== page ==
And when you turn and look to the west (so I'm the eastern border of Israel, looking west) and you can see off in the distance Tel Aviv:


Here is the same picture "zoomed in" a bit:

So there's Tel Aviv. Tel Aviv is on the coast -- on the Mediterranean coast. So I'm standing on the eastern border looking at the western border of Israel. That's how narrow the country is. Then, if you overlay a map of the state of Oregon, you can see that the entire area -- including the West Bank -- would fit in between I-5 and the Oregon coast:

That's how small the entire region is -- it's not a very big country.

And lastly, consider the demographics. 15 million Jews in the world today, as I said. 5.6 million of them living in Israel, roughly the same number living in the United States. That leaves somewhere around 3 1/2 million Jews in the rest of the world. There is no country with more than 2% of its population Jewish (even the United States -- about 2% of the United States is Jewish). And there's no country that has a greater percentage of Jews.

And when you look at Israel itself, with 5.6 million Jews, 1.8 million non-Jews in Israel (who are full citizens with the right to vote), and 500,000 citizen settlers living in the West Bank and East Jerusalem. Compared to Palestinians -- 1.5 Palestinians living in Israel (who are citizens of Israel, have voting rights, members of the Knesset), 2.3 million Palestinians in the West Bank, .2 million in East Jerusalem, 1.5 million in Gaza, for a total 5.5 million. In other words, in the holy land today, there are roughly the same number of Jews as there are Palestinians. And if you allowed the right of return for a couple million Palestinians living outside of the holy land, you can see immediately that area would lose its Jewish majority.

Hence the fear and suspicion of many that what Israel is really trying to do is ethnic cleansing -- to remove the Palestinians from that area so that they may maintain their Jewish majority. Now, there are many reasons for a single state where Palestinians and Jews have equal status as full citizens. It sounds very appealing, especially in this country where the separation of church and state is commonly accepted as the norm of democracy. True democracy, after all, requires that all people be given equal voice. And the Palestinians have just as much claim to the land (this text notwithstanding) as do Jews, and in many cases even an older claim. Further, by international law, those who fled during the war in 1948 have the right to return. And so a one state solution would allow them that right.

And perhaps the best rationale for a single state of Palestine is that the holy land should be a place of peace where the three Abrahamic faiths can live together in harmony as a witness to God's intention for the whole world, instead of divided so dramatically.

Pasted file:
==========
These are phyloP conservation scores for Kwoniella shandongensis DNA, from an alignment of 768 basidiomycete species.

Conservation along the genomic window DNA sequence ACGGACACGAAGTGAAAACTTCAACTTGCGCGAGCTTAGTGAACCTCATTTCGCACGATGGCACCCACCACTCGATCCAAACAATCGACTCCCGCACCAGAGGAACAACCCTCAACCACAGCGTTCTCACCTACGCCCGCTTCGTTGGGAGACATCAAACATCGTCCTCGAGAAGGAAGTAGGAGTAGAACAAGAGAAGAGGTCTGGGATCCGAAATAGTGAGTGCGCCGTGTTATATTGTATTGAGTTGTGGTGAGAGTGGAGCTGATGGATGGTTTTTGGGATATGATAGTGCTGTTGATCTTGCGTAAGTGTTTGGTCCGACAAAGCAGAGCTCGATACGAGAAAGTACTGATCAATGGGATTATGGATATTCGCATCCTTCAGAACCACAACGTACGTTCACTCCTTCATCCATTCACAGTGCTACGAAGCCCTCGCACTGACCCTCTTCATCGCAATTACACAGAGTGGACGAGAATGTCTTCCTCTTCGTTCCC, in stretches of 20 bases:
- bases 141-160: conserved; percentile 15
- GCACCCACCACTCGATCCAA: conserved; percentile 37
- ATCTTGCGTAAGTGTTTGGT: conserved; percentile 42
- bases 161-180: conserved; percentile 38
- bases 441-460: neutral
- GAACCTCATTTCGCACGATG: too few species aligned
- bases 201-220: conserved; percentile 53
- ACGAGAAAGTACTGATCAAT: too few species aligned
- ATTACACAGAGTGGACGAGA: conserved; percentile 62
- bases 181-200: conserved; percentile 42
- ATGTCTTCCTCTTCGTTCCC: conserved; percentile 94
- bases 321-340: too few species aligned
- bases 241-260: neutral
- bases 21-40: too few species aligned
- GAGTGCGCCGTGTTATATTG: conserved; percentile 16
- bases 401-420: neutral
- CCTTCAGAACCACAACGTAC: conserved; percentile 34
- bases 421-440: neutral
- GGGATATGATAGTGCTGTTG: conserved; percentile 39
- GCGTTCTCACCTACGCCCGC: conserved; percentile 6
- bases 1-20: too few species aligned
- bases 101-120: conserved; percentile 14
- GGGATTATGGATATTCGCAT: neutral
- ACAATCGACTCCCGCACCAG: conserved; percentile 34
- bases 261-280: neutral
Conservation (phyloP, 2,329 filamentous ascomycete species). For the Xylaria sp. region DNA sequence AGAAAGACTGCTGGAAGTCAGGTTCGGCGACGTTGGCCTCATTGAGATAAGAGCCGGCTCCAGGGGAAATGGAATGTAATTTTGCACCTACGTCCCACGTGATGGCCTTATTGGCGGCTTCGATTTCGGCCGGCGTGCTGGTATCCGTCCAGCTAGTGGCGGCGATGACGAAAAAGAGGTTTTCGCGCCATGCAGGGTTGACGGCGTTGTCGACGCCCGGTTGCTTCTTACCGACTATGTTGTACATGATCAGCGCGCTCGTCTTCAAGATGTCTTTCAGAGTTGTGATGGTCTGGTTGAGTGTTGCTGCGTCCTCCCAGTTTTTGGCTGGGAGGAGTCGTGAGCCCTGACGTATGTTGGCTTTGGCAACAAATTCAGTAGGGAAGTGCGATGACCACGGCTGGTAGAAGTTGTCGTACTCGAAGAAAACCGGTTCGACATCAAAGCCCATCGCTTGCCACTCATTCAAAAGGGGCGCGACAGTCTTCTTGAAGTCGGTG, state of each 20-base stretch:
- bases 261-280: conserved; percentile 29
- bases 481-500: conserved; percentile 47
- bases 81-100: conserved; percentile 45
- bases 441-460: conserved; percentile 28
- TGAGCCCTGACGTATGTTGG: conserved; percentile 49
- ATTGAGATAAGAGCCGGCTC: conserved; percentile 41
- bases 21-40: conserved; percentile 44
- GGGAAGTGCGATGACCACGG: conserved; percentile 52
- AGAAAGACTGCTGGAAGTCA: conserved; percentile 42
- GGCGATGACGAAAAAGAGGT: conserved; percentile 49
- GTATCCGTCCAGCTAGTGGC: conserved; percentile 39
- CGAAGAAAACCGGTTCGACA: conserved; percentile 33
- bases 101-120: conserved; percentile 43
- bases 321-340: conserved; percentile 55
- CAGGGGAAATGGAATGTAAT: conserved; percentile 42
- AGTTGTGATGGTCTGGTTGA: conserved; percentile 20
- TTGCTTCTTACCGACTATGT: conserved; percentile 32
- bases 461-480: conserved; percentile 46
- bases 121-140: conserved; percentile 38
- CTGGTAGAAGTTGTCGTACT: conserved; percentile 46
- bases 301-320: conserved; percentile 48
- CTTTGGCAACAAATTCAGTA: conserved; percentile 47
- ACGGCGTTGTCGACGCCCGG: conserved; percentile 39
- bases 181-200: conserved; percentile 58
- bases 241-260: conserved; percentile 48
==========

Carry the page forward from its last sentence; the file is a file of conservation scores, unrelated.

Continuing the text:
Now, there are many more reasons for sure, there's a prominent Palestinian proponent of the one state solution who is going to be in Eugene on Friday, speaking on the campus of the University of Oregon at one o'clock if you're interested, the details are here.

But they are also compelling arguments for two states, Israel and Palestine side by side. And the first of course is that because we only have one Jewish nation in the world. We have many Muslim nations, many predominantly Christian nations, but we only have one nation that is Jewish and one state would mean the end of a Jewish state. The importance, even the necessity, for a Jewish homeland I think was clearly established in World War II. That Israel is perhaps the one sure thing, and the only thing, that can prevent another Holocaust from occurring.

And as a witness to the survival of Judaism in the face of the Holocaust, Israel also provides a constant reminder to the world for the need to protect any and every people from genocide. But just as Israel gives Jews a collective means of self determination, dignity, and respect, so to a state of and for Palestinians is needed. A Palestinian state would restore dignity and respect for Palestinians and gave them the needed ability of self-determination. And would provide them with a greater voice in world affairs as a recognized member of nations.

And as I learned from my years of working with farm workers, true justice can never be achieved when one side has little power and is always at the mercy of the other side. And that became especially evident for me in visiting three different families in Bethlehem, in the West Bank, and hearing the stories of how they have suffered under the current conditions.